Legislature(2007 - 2008)CAPITOL 106

02/06/2007 08:00 AM STATE AFFAIRS


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Audio Topic
08:03:16 AM Start
08:04:35 AM HB21
08:13:32 AM HB48
09:06:30 AM HB75
09:42:23 AM Subcommittee on Ethics: Report
09:48:13 AM Adjourn
* first hearing in first committee of referral
+ teleconferenced
= bill was previously heard/scheduled
+= HB 21 DISPOSAL OF STATE FLAG TELECONFERENCED
Moved CSHB 21(STA) Out of Committee
*+ HB 48 RETIREMENT BOARD PURCHASE PPT CREDITS TELECONFERENCED
Moved CSHB 48(STA) Out of Committee
*+ HB 75 DRIVERS LICENSE: ALCOHOL AWARENESS/MINOR TELECONFERENCED
Heard & Held
+ Bills Previously Heard/Scheduled TELECONFERENCED
                    ALASKA STATE LEGISLATURE                                                                                  
             HOUSE STATE AFFAIRS STANDING COMMITTEE                                                                           
                        February 6, 2007                                                                                        
                           8:03 a.m.                                                                                            
                                                                                                                                
MEMBERS PRESENT                                                                                                               
                                                                                                                                
Representative Bob Lynn, Chair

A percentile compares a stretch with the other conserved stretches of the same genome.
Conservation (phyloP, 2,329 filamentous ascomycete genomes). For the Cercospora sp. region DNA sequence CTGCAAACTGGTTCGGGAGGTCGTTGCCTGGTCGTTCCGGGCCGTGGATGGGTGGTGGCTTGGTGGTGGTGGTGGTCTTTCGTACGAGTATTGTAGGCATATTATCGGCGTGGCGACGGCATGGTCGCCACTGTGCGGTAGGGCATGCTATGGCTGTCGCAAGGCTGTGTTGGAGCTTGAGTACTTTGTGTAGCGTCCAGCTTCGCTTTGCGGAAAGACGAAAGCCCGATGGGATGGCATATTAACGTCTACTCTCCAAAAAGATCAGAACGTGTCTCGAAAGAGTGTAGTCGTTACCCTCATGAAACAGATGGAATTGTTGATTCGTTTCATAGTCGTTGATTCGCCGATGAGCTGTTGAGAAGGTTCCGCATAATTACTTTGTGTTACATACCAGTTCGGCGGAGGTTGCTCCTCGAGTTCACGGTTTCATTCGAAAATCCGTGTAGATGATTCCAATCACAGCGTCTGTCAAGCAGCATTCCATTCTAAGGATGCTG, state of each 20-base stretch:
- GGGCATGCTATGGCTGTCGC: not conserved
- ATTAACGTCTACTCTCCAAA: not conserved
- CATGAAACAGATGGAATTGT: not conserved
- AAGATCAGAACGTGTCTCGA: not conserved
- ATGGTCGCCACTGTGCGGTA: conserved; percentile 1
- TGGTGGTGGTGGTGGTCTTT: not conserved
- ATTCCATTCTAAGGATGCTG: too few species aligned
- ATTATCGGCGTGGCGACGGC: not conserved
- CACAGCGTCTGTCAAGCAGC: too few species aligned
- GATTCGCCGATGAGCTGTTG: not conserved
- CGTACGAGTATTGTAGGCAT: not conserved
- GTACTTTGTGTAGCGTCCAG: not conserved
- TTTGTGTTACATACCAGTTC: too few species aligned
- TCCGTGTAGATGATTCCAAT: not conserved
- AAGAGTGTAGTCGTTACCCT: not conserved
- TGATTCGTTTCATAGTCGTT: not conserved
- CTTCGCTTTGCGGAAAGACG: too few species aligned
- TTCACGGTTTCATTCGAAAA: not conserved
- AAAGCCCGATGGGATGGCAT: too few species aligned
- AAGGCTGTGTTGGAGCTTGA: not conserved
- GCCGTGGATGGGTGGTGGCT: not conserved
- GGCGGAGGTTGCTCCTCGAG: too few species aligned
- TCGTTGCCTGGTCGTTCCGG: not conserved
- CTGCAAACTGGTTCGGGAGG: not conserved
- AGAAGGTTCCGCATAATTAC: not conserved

Representative Bob Roses, Vice Chair                                                                                            
Representative John Coghill                                                                                                     
Representative Kyle Johansen                                                                                                    
Representative Andrea Doll                                                                                                      
Representative Max Gruenberg                                                                                                    
                                                                                                                                
MEMBERS ABSENT                                                                                                                
                                                                                                                                
Representative Craig Johnson